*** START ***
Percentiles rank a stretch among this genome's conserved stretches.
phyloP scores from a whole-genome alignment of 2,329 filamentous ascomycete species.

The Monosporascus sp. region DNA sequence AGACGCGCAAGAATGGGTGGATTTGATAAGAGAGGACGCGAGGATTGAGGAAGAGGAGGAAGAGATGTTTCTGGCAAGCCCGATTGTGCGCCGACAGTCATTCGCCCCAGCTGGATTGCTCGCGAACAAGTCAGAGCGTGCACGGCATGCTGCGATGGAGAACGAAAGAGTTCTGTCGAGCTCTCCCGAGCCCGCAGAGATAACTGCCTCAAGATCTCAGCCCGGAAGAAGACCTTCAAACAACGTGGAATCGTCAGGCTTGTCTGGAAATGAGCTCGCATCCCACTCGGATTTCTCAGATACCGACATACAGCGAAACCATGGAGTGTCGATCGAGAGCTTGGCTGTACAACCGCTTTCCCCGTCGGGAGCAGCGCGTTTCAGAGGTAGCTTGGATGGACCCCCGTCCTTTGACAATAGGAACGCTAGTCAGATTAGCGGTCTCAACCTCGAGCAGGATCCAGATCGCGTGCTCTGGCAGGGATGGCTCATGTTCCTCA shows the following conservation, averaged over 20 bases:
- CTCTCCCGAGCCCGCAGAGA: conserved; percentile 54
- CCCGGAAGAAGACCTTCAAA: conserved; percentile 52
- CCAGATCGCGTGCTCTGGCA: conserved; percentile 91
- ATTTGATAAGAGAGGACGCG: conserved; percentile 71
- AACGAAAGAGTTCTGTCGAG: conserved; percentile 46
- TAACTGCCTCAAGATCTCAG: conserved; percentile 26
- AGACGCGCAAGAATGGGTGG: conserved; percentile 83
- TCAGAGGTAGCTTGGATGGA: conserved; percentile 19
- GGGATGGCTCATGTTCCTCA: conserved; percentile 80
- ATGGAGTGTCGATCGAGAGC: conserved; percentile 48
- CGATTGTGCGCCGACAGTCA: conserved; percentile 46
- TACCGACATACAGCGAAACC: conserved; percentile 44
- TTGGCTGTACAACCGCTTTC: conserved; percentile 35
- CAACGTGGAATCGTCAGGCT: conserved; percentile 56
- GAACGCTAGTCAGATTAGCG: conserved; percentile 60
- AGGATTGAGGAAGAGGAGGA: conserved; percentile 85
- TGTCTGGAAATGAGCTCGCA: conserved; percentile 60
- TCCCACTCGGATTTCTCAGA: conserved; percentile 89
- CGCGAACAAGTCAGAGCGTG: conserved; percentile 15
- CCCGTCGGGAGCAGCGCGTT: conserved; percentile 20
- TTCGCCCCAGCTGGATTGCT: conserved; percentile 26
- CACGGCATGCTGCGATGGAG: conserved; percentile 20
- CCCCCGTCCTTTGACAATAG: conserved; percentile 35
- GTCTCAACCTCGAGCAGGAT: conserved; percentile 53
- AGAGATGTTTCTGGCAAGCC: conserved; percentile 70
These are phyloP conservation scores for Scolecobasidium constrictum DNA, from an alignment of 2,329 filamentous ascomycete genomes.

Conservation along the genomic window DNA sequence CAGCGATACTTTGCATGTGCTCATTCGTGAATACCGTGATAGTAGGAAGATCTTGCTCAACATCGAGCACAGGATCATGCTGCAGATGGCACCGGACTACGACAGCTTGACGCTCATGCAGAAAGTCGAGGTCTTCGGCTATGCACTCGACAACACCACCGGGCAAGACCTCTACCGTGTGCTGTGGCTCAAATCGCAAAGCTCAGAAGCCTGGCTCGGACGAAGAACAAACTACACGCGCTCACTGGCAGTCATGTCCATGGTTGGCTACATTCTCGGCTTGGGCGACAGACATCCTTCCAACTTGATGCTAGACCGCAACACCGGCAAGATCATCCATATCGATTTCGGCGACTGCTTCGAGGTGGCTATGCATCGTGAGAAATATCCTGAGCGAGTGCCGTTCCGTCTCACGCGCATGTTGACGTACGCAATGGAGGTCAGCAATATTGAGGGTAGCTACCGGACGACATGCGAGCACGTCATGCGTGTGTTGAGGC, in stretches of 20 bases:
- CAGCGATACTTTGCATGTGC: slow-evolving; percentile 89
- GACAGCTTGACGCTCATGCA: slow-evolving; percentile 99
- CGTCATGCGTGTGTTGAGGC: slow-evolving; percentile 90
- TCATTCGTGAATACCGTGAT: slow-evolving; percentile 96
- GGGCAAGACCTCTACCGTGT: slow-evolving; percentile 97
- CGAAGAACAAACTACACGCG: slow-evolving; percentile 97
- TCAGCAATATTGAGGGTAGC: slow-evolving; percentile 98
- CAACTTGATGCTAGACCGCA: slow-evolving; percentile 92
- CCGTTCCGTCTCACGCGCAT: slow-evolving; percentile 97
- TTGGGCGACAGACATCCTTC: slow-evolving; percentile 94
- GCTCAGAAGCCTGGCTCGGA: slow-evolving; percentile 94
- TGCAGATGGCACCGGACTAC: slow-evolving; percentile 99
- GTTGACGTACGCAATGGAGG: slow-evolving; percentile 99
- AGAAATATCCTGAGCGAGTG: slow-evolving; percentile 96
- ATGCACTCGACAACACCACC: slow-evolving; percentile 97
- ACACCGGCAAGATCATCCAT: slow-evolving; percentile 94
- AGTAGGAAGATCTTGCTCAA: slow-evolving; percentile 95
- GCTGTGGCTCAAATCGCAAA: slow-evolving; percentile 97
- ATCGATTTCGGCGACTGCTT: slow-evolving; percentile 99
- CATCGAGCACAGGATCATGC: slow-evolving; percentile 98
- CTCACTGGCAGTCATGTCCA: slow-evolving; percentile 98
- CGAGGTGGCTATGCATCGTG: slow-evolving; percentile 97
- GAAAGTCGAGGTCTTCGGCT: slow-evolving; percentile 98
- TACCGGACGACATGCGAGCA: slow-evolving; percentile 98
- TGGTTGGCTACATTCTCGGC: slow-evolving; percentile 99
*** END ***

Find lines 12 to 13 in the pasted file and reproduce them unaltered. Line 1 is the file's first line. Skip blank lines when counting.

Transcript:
- GGGATGGCTCATGTTCCTCA: conserved; percentile 80
- ATGGAGTGTCGATCGAGAGC: conserved; percentile 48